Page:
Moreover, the company features 10 locations across the country: two in Tennessee, one in Arkansas, three in Texas, one in Mississippi, one in Louisiana and two in Alabama. Throughout the 10 locations, bpi maintains approximately 400 employees – all of whom have the option of entering into the company’s ESOP.
Keeping those employees busy requires a lot of work, which Anderson happily admits is not a problem for bpi. “On the commercial side, we supply a lot of flooring to hospitals, schools, resorts, motels and hotels,” he says.
Anderson says that salespeople make up approximately 25 percent of the company’s workforce. These individuals are the ones in charge of getting the company’s manufacturers into various commercial projects and retail stores. “We have a team of 12 people dedicated to calling on architects and designers to get our manufacturers into projects,” he admits. “But that’s just part of our sales force. We have another 65 salespeople that are directly responsible for the dealer base. Together, these close to 100 people play a huge role in making sure the company keeps on accruing income.”
How flooring flows, from distributor to contractor
Furthermore, bpi has also been known to work on military projects, including a huge job for the Fort Campbell military base in Kentucky, and a second job for Guantanamo Naval Base. Both projects required an extensive amount of flooring products delivered in a short deadline.
However, it is important to note that the company does not lay the flooring products. Instead, bpi solely distributes for manufacturers. To complete the distribution process, the company leases transportation trucks, and the leasing company in charge of the trucks is responsible for vehicular maintenance. This leaves bpi free to focus on other ways in which the company can improve the customer experience.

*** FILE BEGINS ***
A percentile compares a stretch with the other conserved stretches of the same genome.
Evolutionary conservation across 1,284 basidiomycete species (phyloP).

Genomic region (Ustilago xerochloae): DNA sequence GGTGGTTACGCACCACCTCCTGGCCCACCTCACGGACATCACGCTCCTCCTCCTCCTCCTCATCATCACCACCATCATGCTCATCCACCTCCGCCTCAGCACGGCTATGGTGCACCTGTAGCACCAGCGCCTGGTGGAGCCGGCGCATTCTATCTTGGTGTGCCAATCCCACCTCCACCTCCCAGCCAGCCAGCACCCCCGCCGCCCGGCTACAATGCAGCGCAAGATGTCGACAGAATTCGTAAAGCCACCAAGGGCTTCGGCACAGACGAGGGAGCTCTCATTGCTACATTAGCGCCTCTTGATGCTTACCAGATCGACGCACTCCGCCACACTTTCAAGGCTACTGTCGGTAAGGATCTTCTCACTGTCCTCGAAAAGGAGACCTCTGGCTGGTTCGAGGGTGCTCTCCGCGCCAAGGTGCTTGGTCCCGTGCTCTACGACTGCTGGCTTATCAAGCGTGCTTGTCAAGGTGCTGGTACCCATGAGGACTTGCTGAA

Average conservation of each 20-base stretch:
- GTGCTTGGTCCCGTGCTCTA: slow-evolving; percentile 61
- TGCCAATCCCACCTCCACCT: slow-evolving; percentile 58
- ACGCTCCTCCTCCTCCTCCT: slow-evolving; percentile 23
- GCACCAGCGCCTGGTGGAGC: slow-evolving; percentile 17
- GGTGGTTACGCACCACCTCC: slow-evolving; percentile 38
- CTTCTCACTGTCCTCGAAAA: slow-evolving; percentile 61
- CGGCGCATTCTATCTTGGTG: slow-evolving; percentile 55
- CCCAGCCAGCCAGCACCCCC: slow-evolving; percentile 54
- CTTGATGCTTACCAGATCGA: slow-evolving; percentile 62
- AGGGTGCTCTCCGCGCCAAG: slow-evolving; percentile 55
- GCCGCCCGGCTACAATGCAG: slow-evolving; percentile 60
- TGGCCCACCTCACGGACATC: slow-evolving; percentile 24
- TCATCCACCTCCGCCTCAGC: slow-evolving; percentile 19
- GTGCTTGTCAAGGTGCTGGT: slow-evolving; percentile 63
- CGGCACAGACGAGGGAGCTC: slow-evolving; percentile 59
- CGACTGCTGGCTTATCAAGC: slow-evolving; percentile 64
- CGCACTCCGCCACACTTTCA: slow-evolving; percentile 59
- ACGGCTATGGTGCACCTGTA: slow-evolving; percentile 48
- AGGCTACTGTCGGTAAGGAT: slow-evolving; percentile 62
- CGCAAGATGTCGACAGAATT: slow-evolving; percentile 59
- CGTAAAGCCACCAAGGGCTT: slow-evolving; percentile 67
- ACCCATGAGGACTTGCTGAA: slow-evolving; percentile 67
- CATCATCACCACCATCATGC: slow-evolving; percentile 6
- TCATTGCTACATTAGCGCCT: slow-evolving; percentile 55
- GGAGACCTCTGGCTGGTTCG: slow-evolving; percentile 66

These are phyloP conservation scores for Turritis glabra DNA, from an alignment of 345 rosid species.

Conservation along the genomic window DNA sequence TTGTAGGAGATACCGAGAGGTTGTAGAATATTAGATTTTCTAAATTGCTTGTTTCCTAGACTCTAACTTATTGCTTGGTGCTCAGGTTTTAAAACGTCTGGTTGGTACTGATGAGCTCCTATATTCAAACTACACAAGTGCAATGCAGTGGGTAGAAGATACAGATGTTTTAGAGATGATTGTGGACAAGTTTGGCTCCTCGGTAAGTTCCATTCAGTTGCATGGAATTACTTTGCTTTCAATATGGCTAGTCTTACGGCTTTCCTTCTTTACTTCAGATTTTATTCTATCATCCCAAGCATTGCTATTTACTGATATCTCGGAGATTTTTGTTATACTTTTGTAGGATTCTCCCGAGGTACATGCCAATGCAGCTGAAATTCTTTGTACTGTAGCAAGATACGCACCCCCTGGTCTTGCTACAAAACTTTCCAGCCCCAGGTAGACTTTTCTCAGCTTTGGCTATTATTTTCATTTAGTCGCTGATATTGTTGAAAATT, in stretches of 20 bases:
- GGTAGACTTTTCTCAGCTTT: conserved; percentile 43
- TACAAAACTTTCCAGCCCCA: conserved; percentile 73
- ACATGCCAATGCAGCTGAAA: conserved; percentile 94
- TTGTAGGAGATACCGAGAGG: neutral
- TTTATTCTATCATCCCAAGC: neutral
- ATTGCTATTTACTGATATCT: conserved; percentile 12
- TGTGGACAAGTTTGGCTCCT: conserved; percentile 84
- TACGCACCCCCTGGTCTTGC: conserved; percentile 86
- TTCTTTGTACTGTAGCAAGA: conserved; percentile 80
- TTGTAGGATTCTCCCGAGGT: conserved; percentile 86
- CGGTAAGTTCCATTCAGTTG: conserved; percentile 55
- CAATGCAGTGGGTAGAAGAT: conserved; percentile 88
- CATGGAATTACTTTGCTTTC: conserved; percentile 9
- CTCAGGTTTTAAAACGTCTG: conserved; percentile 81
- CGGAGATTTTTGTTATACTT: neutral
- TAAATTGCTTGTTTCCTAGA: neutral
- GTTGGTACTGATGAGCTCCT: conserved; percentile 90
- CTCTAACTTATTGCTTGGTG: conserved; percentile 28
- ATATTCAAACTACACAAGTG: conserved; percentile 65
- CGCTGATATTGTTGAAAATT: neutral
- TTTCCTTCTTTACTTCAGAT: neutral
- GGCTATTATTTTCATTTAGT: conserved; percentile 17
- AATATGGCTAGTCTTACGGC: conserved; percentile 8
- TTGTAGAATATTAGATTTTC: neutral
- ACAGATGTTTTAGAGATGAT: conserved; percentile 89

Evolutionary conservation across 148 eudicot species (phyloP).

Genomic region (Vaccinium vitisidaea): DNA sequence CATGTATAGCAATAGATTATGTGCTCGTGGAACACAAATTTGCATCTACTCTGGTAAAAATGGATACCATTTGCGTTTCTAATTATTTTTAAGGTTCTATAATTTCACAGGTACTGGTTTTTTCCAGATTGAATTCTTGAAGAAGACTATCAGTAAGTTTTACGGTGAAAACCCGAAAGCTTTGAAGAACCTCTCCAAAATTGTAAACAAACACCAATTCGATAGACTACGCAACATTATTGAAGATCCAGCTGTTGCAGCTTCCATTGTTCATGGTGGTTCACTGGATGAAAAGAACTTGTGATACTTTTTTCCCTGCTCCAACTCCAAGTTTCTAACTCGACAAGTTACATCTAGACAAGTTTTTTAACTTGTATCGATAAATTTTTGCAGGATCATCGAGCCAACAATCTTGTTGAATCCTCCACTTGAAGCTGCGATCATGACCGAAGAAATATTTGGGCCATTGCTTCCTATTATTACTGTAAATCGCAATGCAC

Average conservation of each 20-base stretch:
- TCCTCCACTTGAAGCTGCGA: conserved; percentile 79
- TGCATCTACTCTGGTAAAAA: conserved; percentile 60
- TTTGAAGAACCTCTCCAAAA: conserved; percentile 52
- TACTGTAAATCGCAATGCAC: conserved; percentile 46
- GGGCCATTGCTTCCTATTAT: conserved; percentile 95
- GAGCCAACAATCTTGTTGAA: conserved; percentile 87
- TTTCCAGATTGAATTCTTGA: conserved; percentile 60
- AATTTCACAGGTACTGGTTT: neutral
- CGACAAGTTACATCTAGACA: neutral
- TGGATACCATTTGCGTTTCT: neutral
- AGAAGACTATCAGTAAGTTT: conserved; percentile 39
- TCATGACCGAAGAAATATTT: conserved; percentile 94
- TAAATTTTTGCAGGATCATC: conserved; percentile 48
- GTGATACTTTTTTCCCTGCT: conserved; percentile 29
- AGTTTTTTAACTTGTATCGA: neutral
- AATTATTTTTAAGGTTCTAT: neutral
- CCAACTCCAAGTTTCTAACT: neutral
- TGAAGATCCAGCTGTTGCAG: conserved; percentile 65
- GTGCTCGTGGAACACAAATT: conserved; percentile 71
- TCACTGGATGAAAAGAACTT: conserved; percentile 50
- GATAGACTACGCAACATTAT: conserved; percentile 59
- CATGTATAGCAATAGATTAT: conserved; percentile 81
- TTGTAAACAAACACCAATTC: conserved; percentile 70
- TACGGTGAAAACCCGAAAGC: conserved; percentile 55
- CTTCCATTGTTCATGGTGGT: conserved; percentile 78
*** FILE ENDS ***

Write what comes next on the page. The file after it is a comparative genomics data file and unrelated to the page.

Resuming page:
“I’m proud of our ability to provide information to customers through online means,” says Anderson. “We’re very highly computerized, and when it comes to technology, we’re probably the best in the industry. We have a real grasp on the business, and we’re very accurate in telling customers when a product will be available.”
Having the ability to tell customers exactly when a product will be available is crucial for bpi’s success, because the company can only distribute what manufacturers provide. If the manufacturers do not provide, the company cannot distribute. It’s a slightly risky model, but one that has worked well for bpi.
“We had a bit of a shortage in supply of flooring a couple of years back due to the construction slowdown of the recession,” says Anderson. “This caused manufacturers to slow their production. We had to utilize our advanced high-tech information management systems to communicate in real time with clients and suppliers. That’s what kept things moving.”
Now, with the economy well into its recovery, bpi’s electronic systems are in full swing, servicing clients from across the country, and a few international.
“That’s really our competitive edge, the high-tech computer information,” adds Anderson. “It connects us with clients and provides a constant stream of information, both to them and to us.”
Still, an electronic system alone cannot guarantee a company’s success throughout any economic time, tumultuous or otherwise. It is simply one part of a finely woven corporate environment that supports individual employees while also providing an overarching management system appropriate for corporate-client interactions.
All of that considered, is it really any wonder that bpi is the second largest flooring distribution company in the nation? It is evident that bpi is comprised of a dedicated team that works together to ensure survival, growth and continued prosperity.